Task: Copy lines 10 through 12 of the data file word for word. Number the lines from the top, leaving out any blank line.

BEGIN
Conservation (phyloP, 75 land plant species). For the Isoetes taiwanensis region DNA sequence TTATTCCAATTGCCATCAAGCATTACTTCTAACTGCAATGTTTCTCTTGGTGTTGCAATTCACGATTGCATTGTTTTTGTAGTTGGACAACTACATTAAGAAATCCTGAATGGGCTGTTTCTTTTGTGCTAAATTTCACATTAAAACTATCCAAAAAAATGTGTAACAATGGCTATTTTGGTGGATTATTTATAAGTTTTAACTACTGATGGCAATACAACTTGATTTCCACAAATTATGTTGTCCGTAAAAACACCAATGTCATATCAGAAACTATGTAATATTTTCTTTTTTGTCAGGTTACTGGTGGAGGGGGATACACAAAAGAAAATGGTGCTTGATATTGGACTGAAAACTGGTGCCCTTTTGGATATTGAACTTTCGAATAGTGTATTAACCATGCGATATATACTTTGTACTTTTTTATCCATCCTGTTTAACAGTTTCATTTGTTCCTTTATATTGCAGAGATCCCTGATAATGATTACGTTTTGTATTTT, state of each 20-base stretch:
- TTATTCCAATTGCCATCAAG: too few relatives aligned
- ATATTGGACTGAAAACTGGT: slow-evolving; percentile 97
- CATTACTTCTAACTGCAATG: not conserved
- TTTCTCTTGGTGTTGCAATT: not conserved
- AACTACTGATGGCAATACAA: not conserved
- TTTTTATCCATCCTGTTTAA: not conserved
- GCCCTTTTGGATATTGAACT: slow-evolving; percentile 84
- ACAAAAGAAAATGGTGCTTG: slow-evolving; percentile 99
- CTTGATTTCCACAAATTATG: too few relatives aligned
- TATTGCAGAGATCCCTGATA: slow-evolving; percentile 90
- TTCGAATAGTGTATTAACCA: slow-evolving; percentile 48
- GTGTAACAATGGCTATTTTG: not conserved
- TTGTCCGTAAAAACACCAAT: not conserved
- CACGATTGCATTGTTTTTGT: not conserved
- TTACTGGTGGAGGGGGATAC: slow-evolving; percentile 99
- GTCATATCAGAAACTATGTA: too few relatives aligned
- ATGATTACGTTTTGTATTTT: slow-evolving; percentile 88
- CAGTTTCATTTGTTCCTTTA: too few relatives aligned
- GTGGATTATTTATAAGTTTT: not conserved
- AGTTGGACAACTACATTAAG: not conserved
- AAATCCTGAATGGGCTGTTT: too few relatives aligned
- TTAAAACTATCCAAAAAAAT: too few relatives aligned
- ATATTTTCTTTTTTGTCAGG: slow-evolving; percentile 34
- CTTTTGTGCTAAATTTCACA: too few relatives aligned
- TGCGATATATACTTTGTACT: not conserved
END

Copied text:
- CTTGATTTCCACAAATTATG: too few relatives aligned
- TATTGCAGAGATCCCTGATA: slow-evolving; percentile 90
- TTCGAATAGTGTATTAACCA: slow-evolving; percentile 48